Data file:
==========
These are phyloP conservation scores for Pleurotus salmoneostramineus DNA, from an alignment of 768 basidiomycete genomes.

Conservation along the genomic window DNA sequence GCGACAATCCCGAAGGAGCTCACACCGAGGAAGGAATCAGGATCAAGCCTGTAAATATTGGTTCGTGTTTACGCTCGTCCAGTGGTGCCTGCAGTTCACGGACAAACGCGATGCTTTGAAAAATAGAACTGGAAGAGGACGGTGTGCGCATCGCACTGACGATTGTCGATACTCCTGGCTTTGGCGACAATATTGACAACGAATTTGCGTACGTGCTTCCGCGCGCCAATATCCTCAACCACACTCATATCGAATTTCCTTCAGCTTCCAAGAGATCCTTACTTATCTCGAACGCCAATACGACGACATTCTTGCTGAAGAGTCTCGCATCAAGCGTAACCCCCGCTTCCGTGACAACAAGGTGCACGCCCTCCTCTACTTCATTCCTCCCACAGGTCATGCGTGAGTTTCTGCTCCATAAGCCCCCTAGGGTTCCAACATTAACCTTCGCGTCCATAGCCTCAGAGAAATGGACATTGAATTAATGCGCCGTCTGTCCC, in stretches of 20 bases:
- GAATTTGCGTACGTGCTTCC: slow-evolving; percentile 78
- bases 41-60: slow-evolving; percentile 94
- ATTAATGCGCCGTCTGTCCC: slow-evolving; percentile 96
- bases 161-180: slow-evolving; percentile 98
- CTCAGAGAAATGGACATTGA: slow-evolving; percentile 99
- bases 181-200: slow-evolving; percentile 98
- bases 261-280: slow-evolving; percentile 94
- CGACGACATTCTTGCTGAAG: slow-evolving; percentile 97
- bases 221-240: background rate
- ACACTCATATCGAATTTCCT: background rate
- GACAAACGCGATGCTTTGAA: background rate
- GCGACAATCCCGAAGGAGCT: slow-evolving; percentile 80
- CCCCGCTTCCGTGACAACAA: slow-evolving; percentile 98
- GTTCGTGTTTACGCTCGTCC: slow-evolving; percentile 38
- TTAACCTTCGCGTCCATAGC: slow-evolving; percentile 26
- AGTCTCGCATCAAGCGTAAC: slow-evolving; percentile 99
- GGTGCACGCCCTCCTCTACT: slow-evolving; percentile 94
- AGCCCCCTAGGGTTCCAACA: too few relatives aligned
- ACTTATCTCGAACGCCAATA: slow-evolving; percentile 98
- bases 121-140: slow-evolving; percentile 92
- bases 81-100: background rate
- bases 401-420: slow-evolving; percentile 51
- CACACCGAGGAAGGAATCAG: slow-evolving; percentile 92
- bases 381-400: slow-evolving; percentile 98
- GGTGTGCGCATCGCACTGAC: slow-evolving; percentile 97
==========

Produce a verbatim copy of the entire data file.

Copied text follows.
These are phyloP conservation scores for Pleurotus salmoneostramineus DNA, from an alignment of 768 basidiomycete genomes.

Conservation along the genomic window DNA sequence GCGACAATCCCGAAGGAGCTCACACCGAGGAAGGAATCAGGATCAAGCCTGTAAATATTGGTTCGTGTTTACGCTCGTCCAGTGGTGCCTGCAGTTCACGGACAAACGCGATGCTTTGAAAAATAGAACTGGAAGAGGACGGTGTGCGCATCGCACTGACGATTGTCGATACTCCTGGCTTTGGCGACAATATTGACAACGAATTTGCGTACGTGCTTCCGCGCGCCAATATCCTCAACCACACTCATATCGAATTTCCTTCAGCTTCCAAGAGATCCTTACTTATCTCGAACGCCAATACGACGACATTCTTGCTGAAGAGTCTCGCATCAAGCGTAACCCCCGCTTCCGTGACAACAAGGTGCACGCCCTCCTCTACTTCATTCCTCCCACAGGTCATGCGTGAGTTTCTGCTCCATAAGCCCCCTAGGGTTCCAACATTAACCTTCGCGTCCATAGCCTCAGAGAAATGGACATTGAATTAATGCGCCGTCTGTCCC, in stretches of 20 bases:
- GAATTTGCGTACGTGCTTCC: slow-evolving; percentile 78
- bases 41-60: slow-evolving; percentile 94
- ATTAATGCGCCGTCTGTCCC: slow-evolving; percentile 96
- bases 161-180: slow-evolving; percentile 98
- CTCAGAGAAATGGACATTGA: slow-evolving; percentile 99
- bases 181-200: slow-evolving; percentile 98
- bases 261-280: slow-evolving; percentile 94
- CGACGACATTCTTGCTGAAG: slow-evolving; percentile 97
- bases 221-240: background rate
- ACACTCATATCGAATTTCCT: background rate
- GACAAACGCGATGCTTTGAA: background rate
- GCGACAATCCCGAAGGAGCT: slow-evolving; percentile 80
- CCCCGCTTCCGTGACAACAA: slow-evolving; percentile 98
- GTTCGTGTTTACGCTCGTCC: slow-evolving; percentile 38
- TTAACCTTCGCGTCCATAGC: slow-evolving; percentile 26
- AGTCTCGCATCAAGCGTAAC: slow-evolving; percentile 99
- GGTGCACGCCCTCCTCTACT: slow-evolving; percentile 94
- AGCCCCCTAGGGTTCCAACA: too few relatives aligned
- ACTTATCTCGAACGCCAATA: slow-evolving; percentile 98
- bases 121-140: slow-evolving; percentile 92
- bases 81-100: background rate
- bases 401-420: slow-evolving; percentile 51
- CACACCGAGGAAGGAATCAG: slow-evolving; percentile 92
- bases 381-400: slow-evolving; percentile 98
- GGTGTGCGCATCGCACTGAC: slow-evolving; percentile 97